Reducing Excessive Reliance on Current ICU Alarm Systems: Foundations for Designing Novel Visual Patient Physiologic Monitor Displays
Event Type
TimeWednesday, October 12th4:30pm - 5:30pm EDT
LocationPoster Gallery
This study investigates whether subjective and physiological aspects of task load during ICU monitoring are affected by the position and visual design of patient information displays. Background
Overreliance on auditory alarms compromises ICU clinicians’ efficiency, and subsequent fatigue reduces analytical capacity and quality care. Strategies to redistribute auditory load to other sensory systems led us to develop an innovative display that combines several patient parameters into configural and numerical representations.
Thirty-three undergraduates completed a background task and emergency physiologic monitoring across four variations of display layouts through an experiment running in MATLAB. Performance for emergency responses and background tasks, workload surveys, and pupil dilation data were collected throughout the within–subjects design.
The ease of use and performance success are affected by left-right position and eccentricity. Participants’ workload responses and pupil dilation data jointly demonstrate significantly higher task load as eccentricity increases. While position did not induce significant differences in response times and workload or physiological responses, interactions between positions and eccentricity revealed preferences for positioning the configural representation in the right hemisphere.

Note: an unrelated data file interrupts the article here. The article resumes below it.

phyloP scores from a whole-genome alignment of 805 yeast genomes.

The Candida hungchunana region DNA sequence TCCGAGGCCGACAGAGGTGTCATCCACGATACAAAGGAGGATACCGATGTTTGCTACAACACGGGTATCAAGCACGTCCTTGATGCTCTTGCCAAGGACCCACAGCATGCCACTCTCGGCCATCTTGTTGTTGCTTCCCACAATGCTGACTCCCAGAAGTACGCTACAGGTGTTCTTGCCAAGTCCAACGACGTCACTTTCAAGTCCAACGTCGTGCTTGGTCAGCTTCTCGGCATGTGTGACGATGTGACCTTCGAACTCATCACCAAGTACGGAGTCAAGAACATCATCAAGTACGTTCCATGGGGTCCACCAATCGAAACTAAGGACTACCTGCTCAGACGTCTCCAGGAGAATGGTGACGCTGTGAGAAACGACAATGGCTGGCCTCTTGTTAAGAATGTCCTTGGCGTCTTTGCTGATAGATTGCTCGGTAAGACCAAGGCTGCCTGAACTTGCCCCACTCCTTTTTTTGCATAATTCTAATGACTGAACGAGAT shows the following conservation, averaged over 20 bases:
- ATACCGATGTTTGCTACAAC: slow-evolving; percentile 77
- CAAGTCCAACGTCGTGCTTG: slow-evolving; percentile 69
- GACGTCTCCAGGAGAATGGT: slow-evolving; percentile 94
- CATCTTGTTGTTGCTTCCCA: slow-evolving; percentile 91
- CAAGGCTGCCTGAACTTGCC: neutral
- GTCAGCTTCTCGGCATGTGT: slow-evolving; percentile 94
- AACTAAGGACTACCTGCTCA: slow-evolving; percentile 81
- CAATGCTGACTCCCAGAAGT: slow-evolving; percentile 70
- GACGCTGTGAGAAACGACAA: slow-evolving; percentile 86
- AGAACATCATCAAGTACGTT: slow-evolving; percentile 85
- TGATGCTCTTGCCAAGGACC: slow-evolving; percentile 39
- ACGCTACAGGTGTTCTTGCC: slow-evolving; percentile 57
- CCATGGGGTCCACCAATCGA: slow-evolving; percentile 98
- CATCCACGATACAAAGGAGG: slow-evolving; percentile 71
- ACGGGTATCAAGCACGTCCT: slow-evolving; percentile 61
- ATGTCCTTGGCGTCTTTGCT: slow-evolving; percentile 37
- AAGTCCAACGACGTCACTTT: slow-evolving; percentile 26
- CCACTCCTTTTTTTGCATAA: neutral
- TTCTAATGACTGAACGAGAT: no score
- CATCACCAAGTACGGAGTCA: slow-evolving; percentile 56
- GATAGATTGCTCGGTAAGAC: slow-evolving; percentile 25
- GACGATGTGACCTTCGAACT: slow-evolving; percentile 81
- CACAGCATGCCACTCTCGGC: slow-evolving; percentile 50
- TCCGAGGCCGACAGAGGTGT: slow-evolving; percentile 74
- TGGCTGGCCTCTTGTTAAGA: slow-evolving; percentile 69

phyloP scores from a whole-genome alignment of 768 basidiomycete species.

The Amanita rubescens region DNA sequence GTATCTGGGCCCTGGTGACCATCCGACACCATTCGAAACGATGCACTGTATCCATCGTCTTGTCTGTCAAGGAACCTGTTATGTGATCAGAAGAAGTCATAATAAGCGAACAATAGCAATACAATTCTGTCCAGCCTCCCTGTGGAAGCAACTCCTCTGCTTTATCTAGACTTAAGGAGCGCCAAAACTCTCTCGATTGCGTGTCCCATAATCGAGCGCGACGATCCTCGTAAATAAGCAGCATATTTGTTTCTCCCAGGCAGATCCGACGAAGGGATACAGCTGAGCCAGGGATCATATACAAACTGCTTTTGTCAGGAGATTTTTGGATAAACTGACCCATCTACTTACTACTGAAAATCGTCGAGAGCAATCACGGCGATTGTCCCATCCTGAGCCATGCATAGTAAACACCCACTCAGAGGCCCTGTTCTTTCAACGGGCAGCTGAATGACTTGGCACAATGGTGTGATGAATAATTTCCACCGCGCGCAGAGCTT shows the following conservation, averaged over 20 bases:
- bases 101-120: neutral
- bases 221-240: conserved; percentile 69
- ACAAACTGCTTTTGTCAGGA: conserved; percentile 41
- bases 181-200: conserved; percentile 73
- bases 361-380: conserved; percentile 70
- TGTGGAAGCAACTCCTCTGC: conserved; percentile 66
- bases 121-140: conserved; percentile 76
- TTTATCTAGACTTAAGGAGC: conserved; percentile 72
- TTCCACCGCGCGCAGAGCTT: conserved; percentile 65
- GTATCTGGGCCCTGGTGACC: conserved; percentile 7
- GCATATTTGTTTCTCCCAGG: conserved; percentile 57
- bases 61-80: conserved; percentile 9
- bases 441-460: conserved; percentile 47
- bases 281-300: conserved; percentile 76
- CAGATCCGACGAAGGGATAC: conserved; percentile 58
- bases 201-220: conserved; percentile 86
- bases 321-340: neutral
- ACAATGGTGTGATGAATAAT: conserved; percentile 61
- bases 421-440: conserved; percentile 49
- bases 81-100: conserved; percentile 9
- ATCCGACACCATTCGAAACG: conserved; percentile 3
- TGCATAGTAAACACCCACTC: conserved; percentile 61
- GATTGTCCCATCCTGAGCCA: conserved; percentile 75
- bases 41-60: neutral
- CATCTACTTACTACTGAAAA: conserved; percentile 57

Findings suggest that closer and centered positioning of the two representations reduces workload. The configural representation presents a right-side preference; however, left-right positioning remains undetermined.
This research will not only advance the development of optimal visual displays in the ICU but also accelerate the exploration of additional sensory alarms, such as haptics. Common findings in subjective workload responses and physiological eye-tracking data also adds credence to multiple avenues of usability measurements.